Beijing’s First ‘Red Alert’ Over Smog

Schools will close and cars will be permitted on the roads only on alternating days as the Chinese capital anticipates severe pollution levels.


As delegations from governments around the world gather in Paris to push for a deal to battle climate change, the capital of the world’s biggest polluter has issued a “red alert” over severe smog.

Starting Tuesday and continuing for three days, the more than 20 million residents of Beijing will have heavy limitations imposed on their daily activities. Schools will be closed, outdoor construction will be halted, and as the BBC reported, “cars with odd and even number plates will be banned from driving on alternate days.” It’s the first time China’s highest alert has ever been enacted in the city.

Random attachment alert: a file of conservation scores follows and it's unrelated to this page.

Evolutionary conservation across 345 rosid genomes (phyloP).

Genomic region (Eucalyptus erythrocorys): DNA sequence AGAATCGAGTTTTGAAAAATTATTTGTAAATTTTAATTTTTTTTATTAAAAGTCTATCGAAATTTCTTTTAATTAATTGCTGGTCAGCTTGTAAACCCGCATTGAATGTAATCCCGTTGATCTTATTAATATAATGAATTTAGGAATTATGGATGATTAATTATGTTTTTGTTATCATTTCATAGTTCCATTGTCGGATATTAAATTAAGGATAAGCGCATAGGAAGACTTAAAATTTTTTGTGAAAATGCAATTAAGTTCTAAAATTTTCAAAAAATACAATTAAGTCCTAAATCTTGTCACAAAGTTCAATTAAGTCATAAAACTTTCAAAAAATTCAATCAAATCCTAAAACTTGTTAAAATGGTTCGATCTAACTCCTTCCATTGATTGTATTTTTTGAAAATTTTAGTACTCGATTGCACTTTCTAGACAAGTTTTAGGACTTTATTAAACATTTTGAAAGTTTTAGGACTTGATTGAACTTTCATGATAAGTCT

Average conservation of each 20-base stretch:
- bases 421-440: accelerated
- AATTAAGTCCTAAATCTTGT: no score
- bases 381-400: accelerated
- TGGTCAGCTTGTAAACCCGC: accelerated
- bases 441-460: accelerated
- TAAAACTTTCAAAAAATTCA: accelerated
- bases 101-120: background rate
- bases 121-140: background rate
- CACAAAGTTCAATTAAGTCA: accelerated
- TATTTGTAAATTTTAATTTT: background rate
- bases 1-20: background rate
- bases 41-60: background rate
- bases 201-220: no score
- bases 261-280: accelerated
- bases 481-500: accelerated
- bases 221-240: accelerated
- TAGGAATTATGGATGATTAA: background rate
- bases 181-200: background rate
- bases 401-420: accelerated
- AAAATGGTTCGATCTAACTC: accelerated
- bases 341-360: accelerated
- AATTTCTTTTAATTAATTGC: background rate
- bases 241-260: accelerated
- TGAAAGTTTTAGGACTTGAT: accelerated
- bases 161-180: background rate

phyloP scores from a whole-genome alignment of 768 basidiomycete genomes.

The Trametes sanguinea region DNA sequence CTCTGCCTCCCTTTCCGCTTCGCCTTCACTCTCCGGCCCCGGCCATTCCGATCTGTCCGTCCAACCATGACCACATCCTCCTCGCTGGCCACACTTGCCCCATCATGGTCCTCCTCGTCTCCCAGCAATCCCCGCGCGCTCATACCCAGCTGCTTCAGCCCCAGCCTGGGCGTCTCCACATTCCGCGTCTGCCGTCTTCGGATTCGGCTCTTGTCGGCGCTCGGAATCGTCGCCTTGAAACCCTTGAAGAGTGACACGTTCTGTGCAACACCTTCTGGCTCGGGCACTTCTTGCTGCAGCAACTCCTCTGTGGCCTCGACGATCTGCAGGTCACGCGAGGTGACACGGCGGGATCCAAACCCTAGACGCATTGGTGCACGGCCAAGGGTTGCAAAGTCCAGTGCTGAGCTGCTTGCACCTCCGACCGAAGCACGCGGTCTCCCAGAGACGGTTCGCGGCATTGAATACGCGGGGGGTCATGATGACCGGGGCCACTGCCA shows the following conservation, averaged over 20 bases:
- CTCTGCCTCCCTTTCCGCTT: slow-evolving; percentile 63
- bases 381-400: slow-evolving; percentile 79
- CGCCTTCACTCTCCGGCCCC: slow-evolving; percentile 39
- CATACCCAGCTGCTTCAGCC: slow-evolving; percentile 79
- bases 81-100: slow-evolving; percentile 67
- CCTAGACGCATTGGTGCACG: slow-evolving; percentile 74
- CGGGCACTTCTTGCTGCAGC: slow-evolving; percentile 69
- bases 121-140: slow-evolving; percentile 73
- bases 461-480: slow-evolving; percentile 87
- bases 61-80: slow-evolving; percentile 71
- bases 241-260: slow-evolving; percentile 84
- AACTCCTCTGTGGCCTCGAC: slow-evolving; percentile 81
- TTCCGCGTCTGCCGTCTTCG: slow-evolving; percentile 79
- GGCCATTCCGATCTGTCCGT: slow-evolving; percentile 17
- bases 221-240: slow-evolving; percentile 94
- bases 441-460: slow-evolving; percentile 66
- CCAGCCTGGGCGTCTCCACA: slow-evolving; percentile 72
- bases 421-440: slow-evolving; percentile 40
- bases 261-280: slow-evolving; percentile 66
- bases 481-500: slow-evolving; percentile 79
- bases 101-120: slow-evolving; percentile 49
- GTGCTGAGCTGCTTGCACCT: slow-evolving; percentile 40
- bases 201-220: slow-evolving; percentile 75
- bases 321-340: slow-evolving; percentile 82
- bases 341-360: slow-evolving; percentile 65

This latest development in China’s ongoing air-pocalypse comes after smog levels reached a 13-month high last week. To exhibit the extent of the haze, some residents posted outlines of famous buildings that were otherwise obscured by the pollution. As above, here’s the Temple of Heaven again:

Wu Jie News

At that time, the Chinese government issued an orange alert, the second-highest level in the country’s four-tier warning system. “Air pollution monitors showed that areas of Beijing had more than 256 micrograms per cubic meter of poisonous particles,” notes The Independent. “The World Health Organization (WHO) says that anything over 25 micrograms is considered unsafe.”

Citing a study conducted earlier this year, The Wall Street Journal noted that “air pollution could prematurely kill more than 250,000 Chinese residents in major cities.” In some parts of Beijing, visibility has been limited to less than 700 feet.